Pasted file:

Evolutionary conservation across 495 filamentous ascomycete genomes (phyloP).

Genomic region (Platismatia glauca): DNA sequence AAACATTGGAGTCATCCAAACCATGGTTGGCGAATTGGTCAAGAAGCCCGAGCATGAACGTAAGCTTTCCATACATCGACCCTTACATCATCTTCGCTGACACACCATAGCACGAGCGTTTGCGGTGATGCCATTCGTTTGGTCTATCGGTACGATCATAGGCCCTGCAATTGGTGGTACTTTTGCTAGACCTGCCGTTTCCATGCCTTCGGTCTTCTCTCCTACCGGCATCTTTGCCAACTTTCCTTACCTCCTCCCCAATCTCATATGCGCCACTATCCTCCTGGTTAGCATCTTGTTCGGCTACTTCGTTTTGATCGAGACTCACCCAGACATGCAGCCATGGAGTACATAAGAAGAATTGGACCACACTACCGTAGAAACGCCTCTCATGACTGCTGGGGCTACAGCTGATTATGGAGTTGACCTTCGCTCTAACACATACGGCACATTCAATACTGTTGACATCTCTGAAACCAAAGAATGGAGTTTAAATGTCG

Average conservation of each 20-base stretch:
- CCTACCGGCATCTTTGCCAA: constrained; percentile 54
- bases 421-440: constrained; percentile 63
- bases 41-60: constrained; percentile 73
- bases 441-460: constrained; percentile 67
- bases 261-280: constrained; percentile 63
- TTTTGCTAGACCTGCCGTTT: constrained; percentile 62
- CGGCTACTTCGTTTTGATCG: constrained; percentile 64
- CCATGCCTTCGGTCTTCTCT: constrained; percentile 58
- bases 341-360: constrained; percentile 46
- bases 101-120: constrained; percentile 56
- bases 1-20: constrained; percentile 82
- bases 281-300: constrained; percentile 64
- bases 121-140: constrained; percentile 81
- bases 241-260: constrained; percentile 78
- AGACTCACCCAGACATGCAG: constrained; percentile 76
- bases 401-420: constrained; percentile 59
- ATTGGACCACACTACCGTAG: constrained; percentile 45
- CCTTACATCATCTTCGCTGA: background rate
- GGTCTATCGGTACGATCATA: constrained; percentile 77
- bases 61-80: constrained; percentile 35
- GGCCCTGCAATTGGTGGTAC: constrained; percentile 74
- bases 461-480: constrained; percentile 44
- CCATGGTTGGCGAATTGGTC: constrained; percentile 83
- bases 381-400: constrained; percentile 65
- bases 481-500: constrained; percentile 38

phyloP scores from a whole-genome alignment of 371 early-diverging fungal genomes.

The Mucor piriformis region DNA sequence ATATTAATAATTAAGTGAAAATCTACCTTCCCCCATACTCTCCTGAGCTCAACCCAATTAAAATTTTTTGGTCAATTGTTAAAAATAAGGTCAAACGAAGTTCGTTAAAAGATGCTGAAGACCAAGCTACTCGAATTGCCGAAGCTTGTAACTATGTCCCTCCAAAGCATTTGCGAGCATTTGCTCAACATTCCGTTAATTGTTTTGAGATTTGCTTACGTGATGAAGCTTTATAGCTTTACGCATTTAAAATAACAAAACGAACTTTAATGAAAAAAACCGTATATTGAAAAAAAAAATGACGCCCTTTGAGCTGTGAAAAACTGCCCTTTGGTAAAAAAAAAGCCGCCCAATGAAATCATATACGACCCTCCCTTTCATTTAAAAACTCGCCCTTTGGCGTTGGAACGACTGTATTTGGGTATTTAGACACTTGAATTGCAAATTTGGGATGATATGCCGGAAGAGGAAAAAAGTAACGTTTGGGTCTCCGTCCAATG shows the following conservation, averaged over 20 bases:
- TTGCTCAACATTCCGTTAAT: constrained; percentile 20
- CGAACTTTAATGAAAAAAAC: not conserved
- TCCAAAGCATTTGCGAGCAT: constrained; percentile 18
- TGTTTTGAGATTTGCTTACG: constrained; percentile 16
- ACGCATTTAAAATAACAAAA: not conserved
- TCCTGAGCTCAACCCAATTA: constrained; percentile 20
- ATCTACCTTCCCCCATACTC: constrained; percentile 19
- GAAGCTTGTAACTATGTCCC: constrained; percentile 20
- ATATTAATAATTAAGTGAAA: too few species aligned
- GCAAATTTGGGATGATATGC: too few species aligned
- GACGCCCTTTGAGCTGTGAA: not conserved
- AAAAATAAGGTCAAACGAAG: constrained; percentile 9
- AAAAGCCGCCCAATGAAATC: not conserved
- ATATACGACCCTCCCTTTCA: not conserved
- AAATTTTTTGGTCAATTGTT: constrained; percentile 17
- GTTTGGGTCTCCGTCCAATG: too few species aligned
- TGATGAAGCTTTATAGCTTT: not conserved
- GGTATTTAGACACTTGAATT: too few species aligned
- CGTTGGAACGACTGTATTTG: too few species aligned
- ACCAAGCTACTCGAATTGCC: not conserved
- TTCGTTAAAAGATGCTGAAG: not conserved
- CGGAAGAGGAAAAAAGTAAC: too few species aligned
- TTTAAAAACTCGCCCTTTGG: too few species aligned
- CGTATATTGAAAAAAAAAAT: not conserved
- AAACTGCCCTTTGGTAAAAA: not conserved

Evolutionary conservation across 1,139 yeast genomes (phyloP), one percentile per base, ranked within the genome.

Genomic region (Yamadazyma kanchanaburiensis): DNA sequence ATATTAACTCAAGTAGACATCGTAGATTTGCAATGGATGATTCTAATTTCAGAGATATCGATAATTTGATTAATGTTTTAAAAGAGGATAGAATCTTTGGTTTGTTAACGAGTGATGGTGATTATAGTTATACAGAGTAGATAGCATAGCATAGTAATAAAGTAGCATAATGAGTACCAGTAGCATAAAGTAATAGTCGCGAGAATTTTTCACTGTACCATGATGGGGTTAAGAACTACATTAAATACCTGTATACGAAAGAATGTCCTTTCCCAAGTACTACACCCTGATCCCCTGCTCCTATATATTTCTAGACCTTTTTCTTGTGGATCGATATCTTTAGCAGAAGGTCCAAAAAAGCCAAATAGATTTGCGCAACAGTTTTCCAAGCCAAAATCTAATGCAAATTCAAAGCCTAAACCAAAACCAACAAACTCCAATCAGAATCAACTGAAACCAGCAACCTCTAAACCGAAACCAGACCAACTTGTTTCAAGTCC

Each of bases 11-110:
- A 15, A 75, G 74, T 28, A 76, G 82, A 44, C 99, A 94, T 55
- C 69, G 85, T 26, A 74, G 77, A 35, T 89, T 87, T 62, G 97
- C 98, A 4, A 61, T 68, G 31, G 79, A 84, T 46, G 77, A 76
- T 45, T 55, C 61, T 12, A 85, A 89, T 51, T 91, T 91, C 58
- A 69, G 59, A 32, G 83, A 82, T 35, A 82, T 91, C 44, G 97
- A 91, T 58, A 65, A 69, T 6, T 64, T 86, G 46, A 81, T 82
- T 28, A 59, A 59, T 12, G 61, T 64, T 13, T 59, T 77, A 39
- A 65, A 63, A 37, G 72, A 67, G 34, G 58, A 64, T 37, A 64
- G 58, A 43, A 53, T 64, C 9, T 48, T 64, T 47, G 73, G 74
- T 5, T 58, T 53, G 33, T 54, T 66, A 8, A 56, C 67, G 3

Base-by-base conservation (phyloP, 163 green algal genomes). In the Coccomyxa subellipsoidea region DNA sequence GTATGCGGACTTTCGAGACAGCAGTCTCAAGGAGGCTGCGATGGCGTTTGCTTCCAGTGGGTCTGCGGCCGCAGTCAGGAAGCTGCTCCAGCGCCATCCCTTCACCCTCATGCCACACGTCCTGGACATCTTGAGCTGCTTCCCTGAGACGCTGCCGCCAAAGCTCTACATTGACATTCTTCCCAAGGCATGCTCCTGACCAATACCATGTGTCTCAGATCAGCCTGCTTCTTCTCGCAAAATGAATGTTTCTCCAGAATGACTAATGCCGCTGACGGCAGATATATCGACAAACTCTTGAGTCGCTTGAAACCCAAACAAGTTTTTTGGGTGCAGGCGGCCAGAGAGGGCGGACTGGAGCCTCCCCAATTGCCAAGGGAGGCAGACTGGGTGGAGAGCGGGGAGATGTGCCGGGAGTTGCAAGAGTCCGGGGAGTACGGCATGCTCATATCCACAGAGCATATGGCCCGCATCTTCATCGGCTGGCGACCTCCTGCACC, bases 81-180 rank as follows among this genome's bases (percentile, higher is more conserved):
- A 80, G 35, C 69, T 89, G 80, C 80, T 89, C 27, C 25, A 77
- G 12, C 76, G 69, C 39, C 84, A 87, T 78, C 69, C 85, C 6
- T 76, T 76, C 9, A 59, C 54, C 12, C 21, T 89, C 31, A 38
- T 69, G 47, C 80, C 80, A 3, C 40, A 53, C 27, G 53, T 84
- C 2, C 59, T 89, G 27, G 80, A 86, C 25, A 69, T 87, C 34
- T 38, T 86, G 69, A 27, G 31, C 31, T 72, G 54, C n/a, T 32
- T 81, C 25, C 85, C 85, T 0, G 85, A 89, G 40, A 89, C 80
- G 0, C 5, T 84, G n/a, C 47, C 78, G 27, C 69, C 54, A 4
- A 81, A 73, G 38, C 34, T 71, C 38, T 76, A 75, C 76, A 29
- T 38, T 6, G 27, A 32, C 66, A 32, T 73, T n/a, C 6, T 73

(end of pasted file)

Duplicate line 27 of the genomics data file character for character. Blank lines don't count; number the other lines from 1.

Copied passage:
- bases 381-400: constrained; percentile 65